The Deep and Short of It

May 16, 2003
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Whether requirements call for short-hole or deep-hole drilling, a number of factors can impact the quest for the perfect hole.

Drilling is one of the most common methods of metal removal. But as with any manufacturing process, there are a number of factors that can affect quality. When it comes to making the perfect hole, considerations range from hole depth and correct workpiece setup to coolant qualities and chip evacuation methods.

Normally, the first thing to consider when planning a drilling job is the print tolerances, says Karen Tucker, product manager of drilling at Carboloy Inc. (Warren, MI), a metal cutting tools vendor. What are the dimensions of the hole? What are the surface finish requirements? "There are a variety of types of drills that you would select based on those requirements," Tucker says.

One key determinant in drill selection is whether the job calls for short-hole or deep-hole drilling, notes Tony Yakamavich, senior product specialist at Sandvik Coromant (Fair Lawn, NJ), a materials technology company. Industry definitions vary, but Sandvik defines a short-hole job as one in which the depth of the hole is less than or equal to five Arial the diameter of the hole, says Yakamavich. Anything deeper is considered to be deep-hole drilling, he says.

Short-hole drills provide the best penetration rates, but they do not supply a qualified surface finish or good hole tolerance, says Yakamavich. "They're basically just to put the hole in. Finish and tolerance would have to come later with another type of tool."

Deep-hole tools, by contrast, "are qualified to produce excellent surface finish and excellent hole tolerance," Yakamavich says. Because of those features, in fact, many of Sandvik's customers rely on deep-hole drilling equipment for short hole drilling, as a way to obtain superior surface finish and hole tolerance, Yakamavich notes. In many cases, this approach can save money in the end, he says, because it eliminates the need for subsequent hole finishing operations.

Setup and workholding
The stability of the setup and the workholding also plays a significant role in hole quality. "As far as your setup goes, it's not only the clamping of your material, but also the total runout of the drill in your holder," says Tucker. "Correct setup ensures better quality."

In many instances, Tucker says, shop personnel assume that a bad hole must be the result of a bad tool. But often, the problem is instead caused by an incorrect setup. The importance of correct setup in achieving high quality drilling results is often overlooked, she says.

Yakamavich agrees. "No matter how rigid or accurate the tool is, the setup plays a very important part," he says. "Setup and choosing the correct drill go hand-in-hand."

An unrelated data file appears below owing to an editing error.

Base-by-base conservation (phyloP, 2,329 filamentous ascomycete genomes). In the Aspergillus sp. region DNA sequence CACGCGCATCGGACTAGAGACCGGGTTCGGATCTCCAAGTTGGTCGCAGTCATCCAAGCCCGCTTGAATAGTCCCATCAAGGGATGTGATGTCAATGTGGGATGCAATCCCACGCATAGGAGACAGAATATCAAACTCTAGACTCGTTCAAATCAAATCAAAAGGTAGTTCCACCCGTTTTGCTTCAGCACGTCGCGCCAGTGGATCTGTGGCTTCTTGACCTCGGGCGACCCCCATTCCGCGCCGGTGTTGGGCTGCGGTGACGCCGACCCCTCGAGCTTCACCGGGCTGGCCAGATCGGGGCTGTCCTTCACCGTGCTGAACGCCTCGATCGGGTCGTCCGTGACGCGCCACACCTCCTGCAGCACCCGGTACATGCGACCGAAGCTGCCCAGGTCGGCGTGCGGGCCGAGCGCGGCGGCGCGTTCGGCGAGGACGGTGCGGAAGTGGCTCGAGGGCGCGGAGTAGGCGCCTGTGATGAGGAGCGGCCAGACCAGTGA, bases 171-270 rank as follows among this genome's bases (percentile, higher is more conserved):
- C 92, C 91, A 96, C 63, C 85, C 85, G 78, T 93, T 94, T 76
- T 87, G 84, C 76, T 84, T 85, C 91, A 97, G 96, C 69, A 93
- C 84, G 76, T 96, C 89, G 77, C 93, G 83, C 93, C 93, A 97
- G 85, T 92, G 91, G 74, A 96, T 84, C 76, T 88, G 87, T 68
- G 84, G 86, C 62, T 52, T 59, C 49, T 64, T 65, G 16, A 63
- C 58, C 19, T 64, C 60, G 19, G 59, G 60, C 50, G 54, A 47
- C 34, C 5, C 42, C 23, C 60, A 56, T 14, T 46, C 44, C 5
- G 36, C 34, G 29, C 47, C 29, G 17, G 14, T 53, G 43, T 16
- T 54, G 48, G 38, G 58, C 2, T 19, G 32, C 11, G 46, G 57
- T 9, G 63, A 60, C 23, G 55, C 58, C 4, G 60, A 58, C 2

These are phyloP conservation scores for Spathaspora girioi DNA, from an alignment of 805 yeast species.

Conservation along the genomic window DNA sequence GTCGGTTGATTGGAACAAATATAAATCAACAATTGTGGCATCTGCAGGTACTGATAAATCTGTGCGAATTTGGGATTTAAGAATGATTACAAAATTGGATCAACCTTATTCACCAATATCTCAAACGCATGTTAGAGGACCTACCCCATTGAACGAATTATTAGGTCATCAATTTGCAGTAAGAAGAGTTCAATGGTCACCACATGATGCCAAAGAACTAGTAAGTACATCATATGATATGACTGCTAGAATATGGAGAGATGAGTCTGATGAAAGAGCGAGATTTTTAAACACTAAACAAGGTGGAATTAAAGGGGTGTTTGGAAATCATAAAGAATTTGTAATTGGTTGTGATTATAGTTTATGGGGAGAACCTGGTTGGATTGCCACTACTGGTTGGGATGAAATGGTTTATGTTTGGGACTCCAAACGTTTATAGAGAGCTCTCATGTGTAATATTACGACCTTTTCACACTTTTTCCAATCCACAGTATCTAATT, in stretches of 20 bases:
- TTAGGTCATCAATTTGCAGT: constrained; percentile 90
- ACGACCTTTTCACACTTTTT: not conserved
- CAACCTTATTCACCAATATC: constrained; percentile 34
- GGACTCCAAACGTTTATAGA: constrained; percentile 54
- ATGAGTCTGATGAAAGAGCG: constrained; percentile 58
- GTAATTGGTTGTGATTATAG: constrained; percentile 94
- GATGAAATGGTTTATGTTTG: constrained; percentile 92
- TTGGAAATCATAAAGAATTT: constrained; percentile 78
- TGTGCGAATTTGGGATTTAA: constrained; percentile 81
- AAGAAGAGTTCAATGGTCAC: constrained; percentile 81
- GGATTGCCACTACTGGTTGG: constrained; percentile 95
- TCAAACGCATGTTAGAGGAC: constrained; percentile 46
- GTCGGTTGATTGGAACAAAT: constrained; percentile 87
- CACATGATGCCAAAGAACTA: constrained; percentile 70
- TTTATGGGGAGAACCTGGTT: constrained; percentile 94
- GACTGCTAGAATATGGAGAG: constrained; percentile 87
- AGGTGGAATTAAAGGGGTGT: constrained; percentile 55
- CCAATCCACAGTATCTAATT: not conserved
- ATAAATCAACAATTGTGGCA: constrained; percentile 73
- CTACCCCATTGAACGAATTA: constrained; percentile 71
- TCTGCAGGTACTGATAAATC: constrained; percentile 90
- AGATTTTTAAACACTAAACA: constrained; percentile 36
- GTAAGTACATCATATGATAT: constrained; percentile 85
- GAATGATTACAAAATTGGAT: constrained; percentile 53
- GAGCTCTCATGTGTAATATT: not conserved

Setup and workholding affect quality in many ways, Yakamavich continues. If the workholding device is not rigid, for example, it can not only negatively affect the hole tolerance and surface finish of the component, but it can also shorten tool life, he points out.

Workpiece alignment is equally important. "If we see that we have experienced centerline deviation, we know that one or two things could be out of alignment," Yakamavich observes. "One could be the spindle of the machine," he says. But most of the time, it is the work that is being held that is out of alignment, he notes. And the resulting eccentricity leads to quality problems.

Chip evacuation
Other factors that play a big role in hole quality are coolant and chip evacuation methods, says Tucker. In addition to preventing overheating of the work area, liquid coolants are also needed to flush the chips out of the hole. "Sometimes it's the concentration of the coolant mixture itself that makes a difference, as well as the lubricity," she explains. Tucker suggests that if an application seems to be absolutely perfect--the parameters have been checked, the setup has been checked, the material is without problems--and things still don't work, then checking the coolant and improving the concentration could make a difference. "That's something we generally don't think about when we drill."

If the requirements for the hole have a surface finish tolerance or limit, the way in which chips are transferred away from that hole can affect quality. In short-hole drilling, the coolant is often fed through the center of the drill forward, says Yakamavich, and the chips are evacuated externally through troughs or flutes in the drilling tool. The result is that the chips have a tendency to hit the wall of the hole, and can cause surface finish problems, he says.

But in deep-hole drilling, this is typically not an issue, because the chips are extracted internally, says Yakamavich. The Sandvik product line, for example, features single tube and double tube versions for internal evacuation. With these tools, the coolant is forced in around the drill and brings the chips back through the center of the drill to be exhausted at the spindle or through the machine.

While external chip evacuation can negatively affect hole surface finish, however, that is not always an issue. "If you're doing a finishing operation with a real tight surface finish requirement, then it's a consideration," says Tucker. But it depends on the job requirements. "If you're going to do another operation after drilling, such as reaming or boring," she points out, "then it doesn't really make a difference."

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